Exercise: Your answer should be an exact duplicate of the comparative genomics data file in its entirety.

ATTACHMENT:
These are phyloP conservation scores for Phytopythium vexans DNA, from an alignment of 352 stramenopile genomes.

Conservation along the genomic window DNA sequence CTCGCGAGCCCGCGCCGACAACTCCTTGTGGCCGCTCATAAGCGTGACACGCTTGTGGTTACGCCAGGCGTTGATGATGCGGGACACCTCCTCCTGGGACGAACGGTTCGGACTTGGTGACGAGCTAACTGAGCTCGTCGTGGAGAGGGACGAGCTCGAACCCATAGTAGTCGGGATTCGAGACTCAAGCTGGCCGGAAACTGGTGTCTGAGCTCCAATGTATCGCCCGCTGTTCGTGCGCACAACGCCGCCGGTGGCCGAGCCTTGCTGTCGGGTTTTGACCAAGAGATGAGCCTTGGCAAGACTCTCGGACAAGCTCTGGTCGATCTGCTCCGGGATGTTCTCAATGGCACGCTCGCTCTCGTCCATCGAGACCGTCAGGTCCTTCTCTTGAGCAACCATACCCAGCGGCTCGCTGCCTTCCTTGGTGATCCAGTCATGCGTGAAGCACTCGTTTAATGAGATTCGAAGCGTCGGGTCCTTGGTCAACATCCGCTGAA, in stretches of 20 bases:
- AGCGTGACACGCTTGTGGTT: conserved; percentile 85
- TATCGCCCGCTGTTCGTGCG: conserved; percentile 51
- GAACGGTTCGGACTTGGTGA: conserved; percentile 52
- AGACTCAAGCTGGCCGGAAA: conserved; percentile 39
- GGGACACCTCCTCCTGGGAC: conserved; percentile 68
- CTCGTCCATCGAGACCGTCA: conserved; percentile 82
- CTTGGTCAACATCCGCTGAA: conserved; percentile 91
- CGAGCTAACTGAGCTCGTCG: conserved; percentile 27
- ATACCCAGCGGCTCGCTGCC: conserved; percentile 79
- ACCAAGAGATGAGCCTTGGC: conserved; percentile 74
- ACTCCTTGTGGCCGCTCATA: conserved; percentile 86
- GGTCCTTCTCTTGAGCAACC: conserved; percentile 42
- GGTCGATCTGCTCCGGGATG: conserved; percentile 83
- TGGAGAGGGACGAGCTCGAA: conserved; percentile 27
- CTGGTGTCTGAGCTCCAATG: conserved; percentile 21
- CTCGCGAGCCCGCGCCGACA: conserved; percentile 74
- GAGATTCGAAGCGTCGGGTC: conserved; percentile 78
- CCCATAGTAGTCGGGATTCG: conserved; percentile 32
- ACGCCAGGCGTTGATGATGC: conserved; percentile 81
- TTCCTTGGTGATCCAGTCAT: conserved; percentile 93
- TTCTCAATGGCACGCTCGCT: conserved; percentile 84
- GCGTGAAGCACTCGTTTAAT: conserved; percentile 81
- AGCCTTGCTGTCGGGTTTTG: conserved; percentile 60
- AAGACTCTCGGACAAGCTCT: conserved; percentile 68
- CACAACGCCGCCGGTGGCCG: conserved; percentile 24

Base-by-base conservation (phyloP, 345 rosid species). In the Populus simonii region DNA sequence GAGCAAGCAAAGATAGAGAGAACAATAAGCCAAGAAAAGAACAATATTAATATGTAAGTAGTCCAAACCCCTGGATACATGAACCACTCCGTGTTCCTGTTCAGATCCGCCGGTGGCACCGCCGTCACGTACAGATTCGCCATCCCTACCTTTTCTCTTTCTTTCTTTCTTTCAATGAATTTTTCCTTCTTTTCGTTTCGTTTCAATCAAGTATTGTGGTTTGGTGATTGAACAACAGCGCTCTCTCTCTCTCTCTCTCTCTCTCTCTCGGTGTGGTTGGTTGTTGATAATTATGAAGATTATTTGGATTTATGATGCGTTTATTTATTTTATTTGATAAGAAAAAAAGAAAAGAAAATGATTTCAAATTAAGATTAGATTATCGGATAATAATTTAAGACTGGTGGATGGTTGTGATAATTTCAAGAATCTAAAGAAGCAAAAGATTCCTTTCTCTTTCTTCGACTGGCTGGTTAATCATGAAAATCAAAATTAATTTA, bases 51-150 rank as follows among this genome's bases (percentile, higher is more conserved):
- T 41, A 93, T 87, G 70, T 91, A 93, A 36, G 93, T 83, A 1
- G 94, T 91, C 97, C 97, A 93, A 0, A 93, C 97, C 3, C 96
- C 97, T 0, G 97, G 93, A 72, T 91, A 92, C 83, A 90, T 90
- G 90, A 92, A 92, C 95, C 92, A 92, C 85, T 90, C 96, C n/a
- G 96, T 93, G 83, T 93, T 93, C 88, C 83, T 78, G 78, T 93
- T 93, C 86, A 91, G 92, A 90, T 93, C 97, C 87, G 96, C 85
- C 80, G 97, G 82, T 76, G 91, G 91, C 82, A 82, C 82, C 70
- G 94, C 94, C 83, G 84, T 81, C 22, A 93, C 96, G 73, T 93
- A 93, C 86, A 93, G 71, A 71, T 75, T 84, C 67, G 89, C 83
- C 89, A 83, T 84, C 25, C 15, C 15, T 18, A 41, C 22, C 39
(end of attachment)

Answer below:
These are phyloP conservation scores for Phytopythium vexans DNA, from an alignment of 352 stramenopile genomes.

Conservation along the genomic window DNA sequence CTCGCGAGCCCGCGCCGACAACTCCTTGTGGCCGCTCATAAGCGTGACACGCTTGTGGTTACGCCAGGCGTTGATGATGCGGGACACCTCCTCCTGGGACGAACGGTTCGGACTTGGTGACGAGCTAACTGAGCTCGTCGTGGAGAGGGACGAGCTCGAACCCATAGTAGTCGGGATTCGAGACTCAAGCTGGCCGGAAACTGGTGTCTGAGCTCCAATGTATCGCCCGCTGTTCGTGCGCACAACGCCGCCGGTGGCCGAGCCTTGCTGTCGGGTTTTGACCAAGAGATGAGCCTTGGCAAGACTCTCGGACAAGCTCTGGTCGATCTGCTCCGGGATGTTCTCAATGGCACGCTCGCTCTCGTCCATCGAGACCGTCAGGTCCTTCTCTTGAGCAACCATACCCAGCGGCTCGCTGCCTTCCTTGGTGATCCAGTCATGCGTGAAGCACTCGTTTAATGAGATTCGAAGCGTCGGGTCCTTGGTCAACATCCGCTGAA, in stretches of 20 bases:
- AGCGTGACACGCTTGTGGTT: conserved; percentile 85
- TATCGCCCGCTGTTCGTGCG: conserved; percentile 51
- GAACGGTTCGGACTTGGTGA: conserved; percentile 52
- AGACTCAAGCTGGCCGGAAA: conserved; percentile 39
- GGGACACCTCCTCCTGGGAC: conserved; percentile 68
- CTCGTCCATCGAGACCGTCA: conserved; percentile 82
- CTTGGTCAACATCCGCTGAA: conserved; percentile 91
- CGAGCTAACTGAGCTCGTCG: conserved; percentile 27
- ATACCCAGCGGCTCGCTGCC: conserved; percentile 79
- ACCAAGAGATGAGCCTTGGC: conserved; percentile 74
- ACTCCTTGTGGCCGCTCATA: conserved; percentile 86
- GGTCCTTCTCTTGAGCAACC: conserved; percentile 42
- GGTCGATCTGCTCCGGGATG: conserved; percentile 83
- TGGAGAGGGACGAGCTCGAA: conserved; percentile 27
- CTGGTGTCTGAGCTCCAATG: conserved; percentile 21
- CTCGCGAGCCCGCGCCGACA: conserved; percentile 74
- GAGATTCGAAGCGTCGGGTC: conserved; percentile 78
- CCCATAGTAGTCGGGATTCG: conserved; percentile 32
- ACGCCAGGCGTTGATGATGC: conserved; percentile 81
- TTCCTTGGTGATCCAGTCAT: conserved; percentile 93
- TTCTCAATGGCACGCTCGCT: conserved; percentile 84
- GCGTGAAGCACTCGTTTAAT: conserved; percentile 81
- AGCCTTGCTGTCGGGTTTTG: conserved; percentile 60
- AAGACTCTCGGACAAGCTCT: conserved; percentile 68
- CACAACGCCGCCGGTGGCCG: conserved; percentile 24

Base-by-base conservation (phyloP, 345 rosid species). In the Populus simonii region DNA sequence GAGCAAGCAAAGATAGAGAGAACAATAAGCCAAGAAAAGAACAATATTAATATGTAAGTAGTCCAAACCCCTGGATACATGAACCACTCCGTGTTCCTGTTCAGATCCGCCGGTGGCACCGCCGTCACGTACAGATTCGCCATCCCTACCTTTTCTCTTTCTTTCTTTCTTTCAATGAATTTTTCCTTCTTTTCGTTTCGTTTCAATCAAGTATTGTGGTTTGGTGATTGAACAACAGCGCTCTCTCTCTCTCTCTCTCTCTCTCTCTCGGTGTGGTTGGTTGTTGATAATTATGAAGATTATTTGGATTTATGATGCGTTTATTTATTTTATTTGATAAGAAAAAAAGAAAAGAAAATGATTTCAAATTAAGATTAGATTATCGGATAATAATTTAAGACTGGTGGATGGTTGTGATAATTTCAAGAATCTAAAGAAGCAAAAGATTCCTTTCTCTTTCTTCGACTGGCTGGTTAATCATGAAAATCAAAATTAATTTA, bases 51-150 rank as follows among this genome's bases (percentile, higher is more conserved):
- T 41, A 93, T 87, G 70, T 91, A 93, A 36, G 93, T 83, A 1
- G 94, T 91, C 97, C 97, A 93, A 0, A 93, C 97, C 3, C 96
- C 97, T 0, G 97, G 93, A 72, T 91, A 92, C 83, A 90, T 90
- G 90, A 92, A 92, C 95, C 92, A 92, C 85, T 90, C 96, C n/a
- G 96, T 93, G 83, T 93, T 93, C 88, C 83, T 78, G 78, T 93
- T 93, C 86, A 91, G 92, A 90, T 93, C 97, C 87, G 96, C 85
- C 80, G 97, G 82, T 76, G 91, G 91, C 82, A 82, C 82, C 70
- G 94, C 94, C 83, G 84, T 81, C 22, A 93, C 96, G 73, T 93
- A 93, C 86, A 93, G 71, A 71, T 75, T 84, C 67, G 89, C 83
- C 89, A 83, T 84, C 25, C 15, C 15, T 18, A 41, C 22, C 39